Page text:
- Surface Area: 226,658 sq mi (587,041 sq km)
- Country: Madagascar
- Population: 26,262,313
Borneo is the 3rd largest island in the world and the only one to contain three individual countries. Approximately 73% of the island is administered by Indonesia, 26% by Malaysia, and 1% by Brunei, the latter of which is the only country to contain the entirety of its landmass within Borneo.
Similar to Madagascar, Borneo is home to an incredible diversity of flora and fauna. Its rainforest is around 140 million years old, which makes it one of the oldest rainforests in the entire world. Although there are many animals that populate Borneo's dense rainforests, the most famous is undoubtedly the Bornean Orangutang. Interestingly enough, these great apes are highly intelligent and share 97% of their DNA with humans. Aside from the Bornean Orangutang, the island is also home to endemic species such as the Borneo Elephant, the Eastern Sumatran Rhinoceros, and the Bornean Clouded Leopard.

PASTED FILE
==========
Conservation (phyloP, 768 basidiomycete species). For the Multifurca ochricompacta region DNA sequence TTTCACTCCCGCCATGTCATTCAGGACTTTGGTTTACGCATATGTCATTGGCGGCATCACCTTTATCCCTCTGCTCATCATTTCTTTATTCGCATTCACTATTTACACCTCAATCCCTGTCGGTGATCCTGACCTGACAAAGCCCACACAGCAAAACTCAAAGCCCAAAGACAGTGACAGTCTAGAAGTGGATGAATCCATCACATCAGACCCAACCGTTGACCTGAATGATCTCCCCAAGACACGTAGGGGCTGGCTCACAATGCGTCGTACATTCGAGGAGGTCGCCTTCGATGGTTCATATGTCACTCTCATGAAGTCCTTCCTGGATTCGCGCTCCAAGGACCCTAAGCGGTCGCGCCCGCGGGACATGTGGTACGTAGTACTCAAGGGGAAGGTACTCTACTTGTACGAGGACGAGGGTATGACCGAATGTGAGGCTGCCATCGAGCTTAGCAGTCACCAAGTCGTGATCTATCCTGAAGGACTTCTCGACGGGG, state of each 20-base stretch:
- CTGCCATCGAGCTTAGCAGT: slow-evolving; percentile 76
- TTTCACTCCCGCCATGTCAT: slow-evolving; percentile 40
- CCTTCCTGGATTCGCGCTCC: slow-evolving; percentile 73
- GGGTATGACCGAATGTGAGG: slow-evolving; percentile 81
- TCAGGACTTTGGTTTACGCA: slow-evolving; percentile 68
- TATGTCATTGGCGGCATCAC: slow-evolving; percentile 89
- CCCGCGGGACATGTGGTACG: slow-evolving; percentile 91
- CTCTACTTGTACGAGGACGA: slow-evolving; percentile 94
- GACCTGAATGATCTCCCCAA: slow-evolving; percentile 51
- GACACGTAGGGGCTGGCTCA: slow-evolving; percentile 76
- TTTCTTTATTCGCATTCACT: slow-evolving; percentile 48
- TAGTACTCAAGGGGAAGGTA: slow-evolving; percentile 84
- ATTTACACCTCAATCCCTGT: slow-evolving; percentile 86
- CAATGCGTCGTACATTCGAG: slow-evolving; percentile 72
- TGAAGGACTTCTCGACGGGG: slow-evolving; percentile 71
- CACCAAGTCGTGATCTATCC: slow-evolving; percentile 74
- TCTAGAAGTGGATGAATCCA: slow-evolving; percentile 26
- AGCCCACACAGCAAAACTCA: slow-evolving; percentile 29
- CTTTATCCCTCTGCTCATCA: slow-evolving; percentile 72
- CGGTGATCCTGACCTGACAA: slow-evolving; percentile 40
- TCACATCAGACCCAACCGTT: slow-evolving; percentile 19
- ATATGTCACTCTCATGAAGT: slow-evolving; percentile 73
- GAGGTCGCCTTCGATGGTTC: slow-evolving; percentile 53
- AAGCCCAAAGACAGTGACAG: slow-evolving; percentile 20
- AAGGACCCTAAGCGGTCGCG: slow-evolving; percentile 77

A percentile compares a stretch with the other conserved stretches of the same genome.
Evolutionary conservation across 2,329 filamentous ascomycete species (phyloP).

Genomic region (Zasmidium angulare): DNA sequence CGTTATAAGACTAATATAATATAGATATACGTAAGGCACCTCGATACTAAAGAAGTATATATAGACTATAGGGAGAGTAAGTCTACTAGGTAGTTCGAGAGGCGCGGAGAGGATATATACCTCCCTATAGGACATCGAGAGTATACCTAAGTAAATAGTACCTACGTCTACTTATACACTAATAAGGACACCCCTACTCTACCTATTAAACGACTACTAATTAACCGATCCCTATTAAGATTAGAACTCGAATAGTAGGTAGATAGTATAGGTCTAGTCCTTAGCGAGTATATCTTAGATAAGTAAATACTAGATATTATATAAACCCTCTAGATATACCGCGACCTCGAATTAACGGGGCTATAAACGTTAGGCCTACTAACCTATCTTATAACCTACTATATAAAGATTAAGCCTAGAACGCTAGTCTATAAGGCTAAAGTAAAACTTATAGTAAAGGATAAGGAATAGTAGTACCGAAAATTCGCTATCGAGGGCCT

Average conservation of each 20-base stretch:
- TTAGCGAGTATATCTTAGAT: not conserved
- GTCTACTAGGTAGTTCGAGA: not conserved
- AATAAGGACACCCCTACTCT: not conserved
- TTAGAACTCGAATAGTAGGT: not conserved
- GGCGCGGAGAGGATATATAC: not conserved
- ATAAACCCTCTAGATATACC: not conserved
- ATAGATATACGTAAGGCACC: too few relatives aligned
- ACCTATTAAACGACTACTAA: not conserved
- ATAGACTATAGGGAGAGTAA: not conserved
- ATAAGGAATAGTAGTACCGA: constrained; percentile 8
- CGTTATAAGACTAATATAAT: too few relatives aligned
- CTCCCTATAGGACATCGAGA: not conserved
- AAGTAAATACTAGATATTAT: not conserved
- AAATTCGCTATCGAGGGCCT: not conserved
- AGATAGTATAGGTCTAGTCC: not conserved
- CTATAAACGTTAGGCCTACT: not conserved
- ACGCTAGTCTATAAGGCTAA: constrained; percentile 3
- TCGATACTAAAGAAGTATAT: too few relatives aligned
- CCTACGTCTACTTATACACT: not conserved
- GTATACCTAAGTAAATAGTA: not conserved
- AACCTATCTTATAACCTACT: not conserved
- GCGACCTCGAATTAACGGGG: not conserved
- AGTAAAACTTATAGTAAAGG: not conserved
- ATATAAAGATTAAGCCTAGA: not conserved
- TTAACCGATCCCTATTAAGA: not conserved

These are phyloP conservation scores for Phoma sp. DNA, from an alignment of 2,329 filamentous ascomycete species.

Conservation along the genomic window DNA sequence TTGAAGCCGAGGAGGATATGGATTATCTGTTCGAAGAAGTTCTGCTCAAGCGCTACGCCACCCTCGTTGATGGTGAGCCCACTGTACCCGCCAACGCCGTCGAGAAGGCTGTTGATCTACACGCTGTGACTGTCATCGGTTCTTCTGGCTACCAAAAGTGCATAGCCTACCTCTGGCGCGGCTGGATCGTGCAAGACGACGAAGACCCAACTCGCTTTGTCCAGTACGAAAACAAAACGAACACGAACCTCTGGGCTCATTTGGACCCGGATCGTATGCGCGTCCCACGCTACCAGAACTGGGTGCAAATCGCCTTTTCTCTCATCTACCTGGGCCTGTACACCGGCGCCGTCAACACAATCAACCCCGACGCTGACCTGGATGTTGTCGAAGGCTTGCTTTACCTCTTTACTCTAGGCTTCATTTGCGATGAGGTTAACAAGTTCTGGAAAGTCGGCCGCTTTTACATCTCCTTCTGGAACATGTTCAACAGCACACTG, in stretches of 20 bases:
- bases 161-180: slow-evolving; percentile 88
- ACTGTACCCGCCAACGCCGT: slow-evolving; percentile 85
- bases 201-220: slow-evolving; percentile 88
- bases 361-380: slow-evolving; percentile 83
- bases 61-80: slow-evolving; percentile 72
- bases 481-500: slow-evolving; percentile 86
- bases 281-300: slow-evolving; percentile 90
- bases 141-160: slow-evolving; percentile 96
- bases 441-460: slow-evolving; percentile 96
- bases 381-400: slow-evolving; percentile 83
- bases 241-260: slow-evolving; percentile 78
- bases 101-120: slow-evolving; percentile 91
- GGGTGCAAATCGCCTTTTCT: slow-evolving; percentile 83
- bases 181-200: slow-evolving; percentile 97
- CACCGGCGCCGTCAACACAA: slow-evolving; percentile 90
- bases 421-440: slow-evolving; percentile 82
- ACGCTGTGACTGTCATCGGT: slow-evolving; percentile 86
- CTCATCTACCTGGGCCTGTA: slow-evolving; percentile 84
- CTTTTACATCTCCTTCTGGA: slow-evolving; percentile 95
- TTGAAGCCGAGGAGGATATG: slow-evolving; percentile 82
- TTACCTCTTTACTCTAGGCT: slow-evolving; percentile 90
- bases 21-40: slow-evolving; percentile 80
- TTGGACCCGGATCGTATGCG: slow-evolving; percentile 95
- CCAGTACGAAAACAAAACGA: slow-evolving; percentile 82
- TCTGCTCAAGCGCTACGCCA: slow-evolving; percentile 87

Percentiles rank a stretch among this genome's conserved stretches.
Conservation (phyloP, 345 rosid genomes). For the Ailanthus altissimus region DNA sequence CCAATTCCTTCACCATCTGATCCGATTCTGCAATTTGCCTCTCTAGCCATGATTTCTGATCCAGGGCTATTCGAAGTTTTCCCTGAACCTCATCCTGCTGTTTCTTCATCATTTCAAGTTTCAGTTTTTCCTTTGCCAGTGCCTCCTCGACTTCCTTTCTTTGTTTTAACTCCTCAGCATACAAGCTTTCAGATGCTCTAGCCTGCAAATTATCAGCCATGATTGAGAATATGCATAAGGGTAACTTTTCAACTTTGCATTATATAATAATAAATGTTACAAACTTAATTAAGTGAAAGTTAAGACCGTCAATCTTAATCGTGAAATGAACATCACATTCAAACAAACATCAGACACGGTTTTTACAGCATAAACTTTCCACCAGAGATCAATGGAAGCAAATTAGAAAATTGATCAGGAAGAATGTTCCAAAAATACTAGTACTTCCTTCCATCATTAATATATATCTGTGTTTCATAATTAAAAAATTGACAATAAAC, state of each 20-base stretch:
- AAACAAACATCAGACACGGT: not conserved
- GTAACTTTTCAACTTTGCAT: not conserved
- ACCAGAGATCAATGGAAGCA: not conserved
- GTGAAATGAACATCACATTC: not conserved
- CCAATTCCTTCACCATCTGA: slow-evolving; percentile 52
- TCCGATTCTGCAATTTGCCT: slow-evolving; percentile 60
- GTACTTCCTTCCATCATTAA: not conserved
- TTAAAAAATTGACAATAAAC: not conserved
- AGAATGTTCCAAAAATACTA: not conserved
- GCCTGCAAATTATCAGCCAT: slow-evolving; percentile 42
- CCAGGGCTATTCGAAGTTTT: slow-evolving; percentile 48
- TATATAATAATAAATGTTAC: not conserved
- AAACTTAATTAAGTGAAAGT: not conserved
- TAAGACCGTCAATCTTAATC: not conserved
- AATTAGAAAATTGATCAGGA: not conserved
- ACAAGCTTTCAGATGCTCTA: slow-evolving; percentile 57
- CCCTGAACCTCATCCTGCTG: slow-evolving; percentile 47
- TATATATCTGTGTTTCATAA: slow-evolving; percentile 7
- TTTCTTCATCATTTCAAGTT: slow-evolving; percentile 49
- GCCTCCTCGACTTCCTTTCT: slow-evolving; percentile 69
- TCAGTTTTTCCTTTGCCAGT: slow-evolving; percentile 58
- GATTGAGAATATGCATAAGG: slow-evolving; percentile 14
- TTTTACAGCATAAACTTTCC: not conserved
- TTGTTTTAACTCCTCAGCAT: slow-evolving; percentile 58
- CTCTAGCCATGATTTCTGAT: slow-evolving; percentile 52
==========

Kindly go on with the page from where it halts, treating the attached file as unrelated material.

Between the 15th and 17th centuries, Borneo was controlled entirely by the empire of Brunei. However, due to its strategic location in relation to the spice trade, European powers began arriving to the island as early as the 16th century. Eventually the Dutch and the British took control over large swaths of the island, which had the effect of substantially reducing Brunei's territory until it finally became a British protectorate. After World War Two, with colonization on the decline, all three countries eventually gained their independence.
- Surface Area: 288,869 sq mi (748,168 sq km)
- Countries: Brunei, Indonesia, Malaysia
- Population: 21,258,00
2. New Guinea